I remember an instructor at Ringling during my freshman class told everyone, "Why are you not drawing and sketching? You have about 10,000 bad drawings in you. What the hell are you waiting for? Get to work."

Here are a list of books on color, design and composition:

Harley Brown's Eternal Truths for Every Artist

Harley Brown's Eternal Truths for Every Artist

One of my favorite books when it comes to color and composition. I love H. Brown's style of telling you how it is. No bullshit and straight to the point. His pastel drawings are beautiful and very expressive.

Keys to Painting: Color & Value

Keys to Painting: Color & Value

Good book on breaking down the value and color in painting.

Alla Prima: Everything I Know About Painting

Alla Prima: Everything I Know About Painting

The bible and one of the best books on painting. Also this book is not just on how to paint in a specific medium, but a bible of how to create artwork. Great book and highly recommended.

Figure Drawing by Goldstein: Good book on showing you how to break the body into basic shapes. Many examples by artists.

Pictoral Composition: Excellent book on composition.

Design & Composition Secrets of Professional Artists: Great book on design and composition, profiling many different paintings, approaches form different artist. A lot of insight into work from many artists.

ARCHITECTURE:

As environment artist it is very important that we understand architecture. You don't have to have a degree in architecture nor do you have to know everything about all architectural styles. You want to become proficient in looking at a building and being able to know what architectural style it is from, where that style may have originated from and the when.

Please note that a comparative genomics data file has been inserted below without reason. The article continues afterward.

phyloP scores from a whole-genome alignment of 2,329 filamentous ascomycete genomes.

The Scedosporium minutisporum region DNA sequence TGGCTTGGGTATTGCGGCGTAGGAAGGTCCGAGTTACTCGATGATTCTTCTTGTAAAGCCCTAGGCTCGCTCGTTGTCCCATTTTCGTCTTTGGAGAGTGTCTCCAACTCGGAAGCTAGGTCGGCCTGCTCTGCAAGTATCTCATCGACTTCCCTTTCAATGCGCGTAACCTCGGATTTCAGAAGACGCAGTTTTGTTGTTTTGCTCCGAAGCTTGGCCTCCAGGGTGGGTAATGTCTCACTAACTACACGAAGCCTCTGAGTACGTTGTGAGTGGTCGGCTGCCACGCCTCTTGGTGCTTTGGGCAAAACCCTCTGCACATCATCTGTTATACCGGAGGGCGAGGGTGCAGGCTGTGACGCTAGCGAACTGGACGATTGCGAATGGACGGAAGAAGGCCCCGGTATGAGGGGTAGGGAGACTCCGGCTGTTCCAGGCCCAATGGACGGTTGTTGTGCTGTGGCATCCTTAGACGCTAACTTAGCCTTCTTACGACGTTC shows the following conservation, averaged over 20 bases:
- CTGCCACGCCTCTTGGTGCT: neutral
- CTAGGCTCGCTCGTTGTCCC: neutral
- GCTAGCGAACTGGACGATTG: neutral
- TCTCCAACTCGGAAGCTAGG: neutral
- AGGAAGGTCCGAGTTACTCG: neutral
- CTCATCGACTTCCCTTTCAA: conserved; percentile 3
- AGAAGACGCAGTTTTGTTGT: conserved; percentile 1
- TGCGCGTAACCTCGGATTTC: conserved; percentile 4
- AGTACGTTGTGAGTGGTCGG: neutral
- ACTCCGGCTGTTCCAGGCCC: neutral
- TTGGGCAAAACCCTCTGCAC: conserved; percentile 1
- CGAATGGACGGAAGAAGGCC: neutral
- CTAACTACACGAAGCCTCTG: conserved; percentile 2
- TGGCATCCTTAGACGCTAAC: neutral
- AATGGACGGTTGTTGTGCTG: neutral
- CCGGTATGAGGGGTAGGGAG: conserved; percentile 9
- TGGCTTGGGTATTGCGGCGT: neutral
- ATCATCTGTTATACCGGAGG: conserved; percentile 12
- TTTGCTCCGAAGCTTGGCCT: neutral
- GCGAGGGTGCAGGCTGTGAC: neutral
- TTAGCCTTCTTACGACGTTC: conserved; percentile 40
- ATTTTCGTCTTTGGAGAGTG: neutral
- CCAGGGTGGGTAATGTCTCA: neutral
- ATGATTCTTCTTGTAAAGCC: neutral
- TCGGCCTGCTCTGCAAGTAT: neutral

Here are few tips on becoming a digital architecture guru:

Become a student of life, understand how the buildings are built and designed. Ask questions as you travel around your home town or on vacation. Begin to be curious at the buildings around you. Always carry a digital camera with you or a sketch pad. Ask, what makes each building unique? What architecture style is it?

Always use reference. Knowing what to look for in a reference is the key. If you don't know what style of architecture the Notre Dame in Paris is, it becomes hard to properly research for it.

When researching or browsing the web and you see an interesting building. Right-Click and save as into your reference folder. Build that folder into a monster of inspirational images.

Sketch and design environments in a particular architectural style and setting.

I often watch movies and take notes what I see. I sketch architecture, shapes and designs.

Become the student of life.

Apply knowledge as soon as you learn it.

Selected architecture books in my library:

The Annotated Arch: A Crash Course in the History Of Architecture

The Annotated Arch: A Crash Course in the History Of Architecture

Great crash course on history of architecture. Good photos too, and no illustrations which is good to see in a book like this.

Architectural Graphics

Architectural Graphics

Great book on design drawing. Perspective, techniques from every possible angle. After going through this book, there is no perspective dilemma you won't be able to solve.

Architecture: Form, Space, & Order

Architecture: Form, Space, & Order

Great book for reference on form, space, top down views.

So if you are really serious about this then I really urge you to begin your artistic fundamentals training. Start with drawing and figure drawing. Then move on to values and color. Things like line quality, mass, design and composition will all be apart of the process. They all tie into each other.

I hope you take the time and dedicate yourself to learning the fundamentals of artistic skills. These can be applied to any art discipline, be it either animation, graphic design, architecture, they are all similar at their base.

Become a Level Designer Part 1

Become a Level Designer Part 2

Updated & Revised - Preproduction Blueprint: How to Plan Your Game Environments and Level Designs